Happy 175th birthday, Millstadt. You don't look a day older than 150.
Of course, you could consider yourself 134 if you count the time from when your name officially was changed to Millstadt. Add in the 41 years when you were named Centerville, and you have your birthday. More about that later.
To celebrate the milestone, the town will hold an Oktoberfest from noon to 7 p.m., Sunday in Liederkrantz Park, 301 N. Jefferson St.
There will be German food, German beer, old time craft demonstrations and music by the Waterloo German Band.
At 11 a.m., Marianne Schaefer will lead a walking tour of town showing off old homes and historic sites. Tickets are $7 and available at the beginning of the tour at the park. The tour will wind 3.1 miles through town and end at the old log cabin at the park which is on Kalbfleisch Street.
"I'm a fitness enthusiast, so I hope I didn't make it too long," Schaefer said.
She plans to discuss more than 30 sites along the way. Following the tour, there will be an ice cream social at the park for participants lasting until the ice cream runs out, she said.
A committee of six helped plan the event. Any proceeds from the day will go towards installing a chair lift at the municipal swimming pool. The lift is necessary to keep the pool open. Its estimated cost is $12,000.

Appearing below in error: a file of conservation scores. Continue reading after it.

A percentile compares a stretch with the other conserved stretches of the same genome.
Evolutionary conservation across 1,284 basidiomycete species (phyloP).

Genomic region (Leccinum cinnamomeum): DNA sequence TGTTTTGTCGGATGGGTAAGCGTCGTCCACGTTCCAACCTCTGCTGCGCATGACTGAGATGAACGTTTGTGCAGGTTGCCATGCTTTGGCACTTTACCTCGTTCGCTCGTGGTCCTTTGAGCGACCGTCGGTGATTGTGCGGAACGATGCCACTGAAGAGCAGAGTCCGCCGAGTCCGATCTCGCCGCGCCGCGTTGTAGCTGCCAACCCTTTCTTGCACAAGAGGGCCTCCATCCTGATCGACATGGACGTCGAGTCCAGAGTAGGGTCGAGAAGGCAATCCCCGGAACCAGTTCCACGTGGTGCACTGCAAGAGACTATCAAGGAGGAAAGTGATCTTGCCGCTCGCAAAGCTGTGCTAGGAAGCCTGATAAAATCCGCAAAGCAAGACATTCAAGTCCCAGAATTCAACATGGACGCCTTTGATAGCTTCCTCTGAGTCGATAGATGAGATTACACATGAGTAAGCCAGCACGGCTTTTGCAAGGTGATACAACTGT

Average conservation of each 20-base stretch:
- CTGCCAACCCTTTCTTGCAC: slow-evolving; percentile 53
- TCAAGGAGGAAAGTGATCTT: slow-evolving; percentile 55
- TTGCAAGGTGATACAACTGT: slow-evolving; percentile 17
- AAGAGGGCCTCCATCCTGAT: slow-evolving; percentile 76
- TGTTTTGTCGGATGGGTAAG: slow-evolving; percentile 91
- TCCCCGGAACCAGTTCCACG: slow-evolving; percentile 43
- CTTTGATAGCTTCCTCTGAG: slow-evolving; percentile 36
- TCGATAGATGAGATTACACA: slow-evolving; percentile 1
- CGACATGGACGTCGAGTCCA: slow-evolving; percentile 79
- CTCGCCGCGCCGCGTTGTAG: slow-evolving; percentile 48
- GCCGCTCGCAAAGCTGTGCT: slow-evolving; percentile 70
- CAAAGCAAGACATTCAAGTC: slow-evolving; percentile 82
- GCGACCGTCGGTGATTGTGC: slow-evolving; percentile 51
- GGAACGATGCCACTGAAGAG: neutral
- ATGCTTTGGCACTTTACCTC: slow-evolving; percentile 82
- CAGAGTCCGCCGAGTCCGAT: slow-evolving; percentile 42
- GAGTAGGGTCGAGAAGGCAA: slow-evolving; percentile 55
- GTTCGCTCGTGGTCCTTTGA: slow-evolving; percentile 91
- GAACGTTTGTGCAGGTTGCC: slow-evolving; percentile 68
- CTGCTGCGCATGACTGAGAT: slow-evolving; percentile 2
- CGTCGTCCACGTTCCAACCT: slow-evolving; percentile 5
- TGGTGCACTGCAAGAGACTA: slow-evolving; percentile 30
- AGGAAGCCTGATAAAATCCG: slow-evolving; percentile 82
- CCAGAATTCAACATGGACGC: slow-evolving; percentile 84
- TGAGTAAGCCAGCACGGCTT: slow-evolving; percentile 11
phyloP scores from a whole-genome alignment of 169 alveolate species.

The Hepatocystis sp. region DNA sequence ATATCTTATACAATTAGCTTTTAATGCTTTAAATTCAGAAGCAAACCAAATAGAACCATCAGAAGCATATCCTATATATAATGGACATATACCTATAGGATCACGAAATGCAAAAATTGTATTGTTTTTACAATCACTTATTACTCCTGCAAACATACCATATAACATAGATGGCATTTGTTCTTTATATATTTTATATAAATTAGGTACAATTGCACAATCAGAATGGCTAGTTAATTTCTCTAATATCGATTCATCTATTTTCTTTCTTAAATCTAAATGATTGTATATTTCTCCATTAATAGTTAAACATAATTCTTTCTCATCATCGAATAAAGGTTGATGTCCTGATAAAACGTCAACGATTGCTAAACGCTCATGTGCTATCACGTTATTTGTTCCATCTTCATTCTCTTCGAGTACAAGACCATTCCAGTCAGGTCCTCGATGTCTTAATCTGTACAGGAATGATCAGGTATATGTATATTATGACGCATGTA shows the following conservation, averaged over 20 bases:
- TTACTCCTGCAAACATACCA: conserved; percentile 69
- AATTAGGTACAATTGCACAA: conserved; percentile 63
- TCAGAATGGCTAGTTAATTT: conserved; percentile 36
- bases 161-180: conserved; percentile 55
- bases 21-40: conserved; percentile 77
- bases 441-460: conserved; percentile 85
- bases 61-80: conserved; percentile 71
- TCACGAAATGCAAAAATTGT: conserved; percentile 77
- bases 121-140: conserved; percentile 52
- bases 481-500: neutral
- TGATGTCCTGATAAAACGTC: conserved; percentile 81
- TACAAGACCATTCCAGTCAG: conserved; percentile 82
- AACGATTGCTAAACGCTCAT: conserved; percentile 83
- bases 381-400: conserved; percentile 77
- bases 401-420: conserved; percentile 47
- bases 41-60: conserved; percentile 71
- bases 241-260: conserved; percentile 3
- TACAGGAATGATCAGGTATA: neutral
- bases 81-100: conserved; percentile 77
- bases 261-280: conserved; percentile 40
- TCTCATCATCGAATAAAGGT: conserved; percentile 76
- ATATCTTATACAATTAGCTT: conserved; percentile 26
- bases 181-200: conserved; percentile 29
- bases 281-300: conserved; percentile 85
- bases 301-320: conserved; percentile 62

Old-time homesteading demonstrations at the Oktoberfest will include rope making, corn shelling, beekeeping and making corn husk dolls.
The original Millstadt, called Centerville, was platted on March 13, 1837, on a piece of land owned by Henry Randleman, according to a history compiled by Robert Buecher of St. Louis.
Randleman was encouraged by Joseph Abend and Simon Stookey while they were building a barn on Stookey's land, north of the town-to-be. The name supposedly came from the fact that the new town would be an equal distance of seven miles from Belleville, Columbia and Pittsburg Lake, near present day East St. Louis.
Several stories surround the changing of the town name. Some claim it began as Centerville, but many area Germans called it Centreville in the European spelling.
The name supposedly was changed because there already was a Centreville just north of town. But Buecher says the name was changed because there already was a post office named Centreville in Wabash County near Indiana.
As an alternative, the town submitted a German translation of Centreville, agreeing to accept either Middlestadt or Mittlestadt. Officials somehow sent back Millstadt.
Apparently many residents continued to refer to their town as Centreville anyway until 1878 when the village board changed the name officially.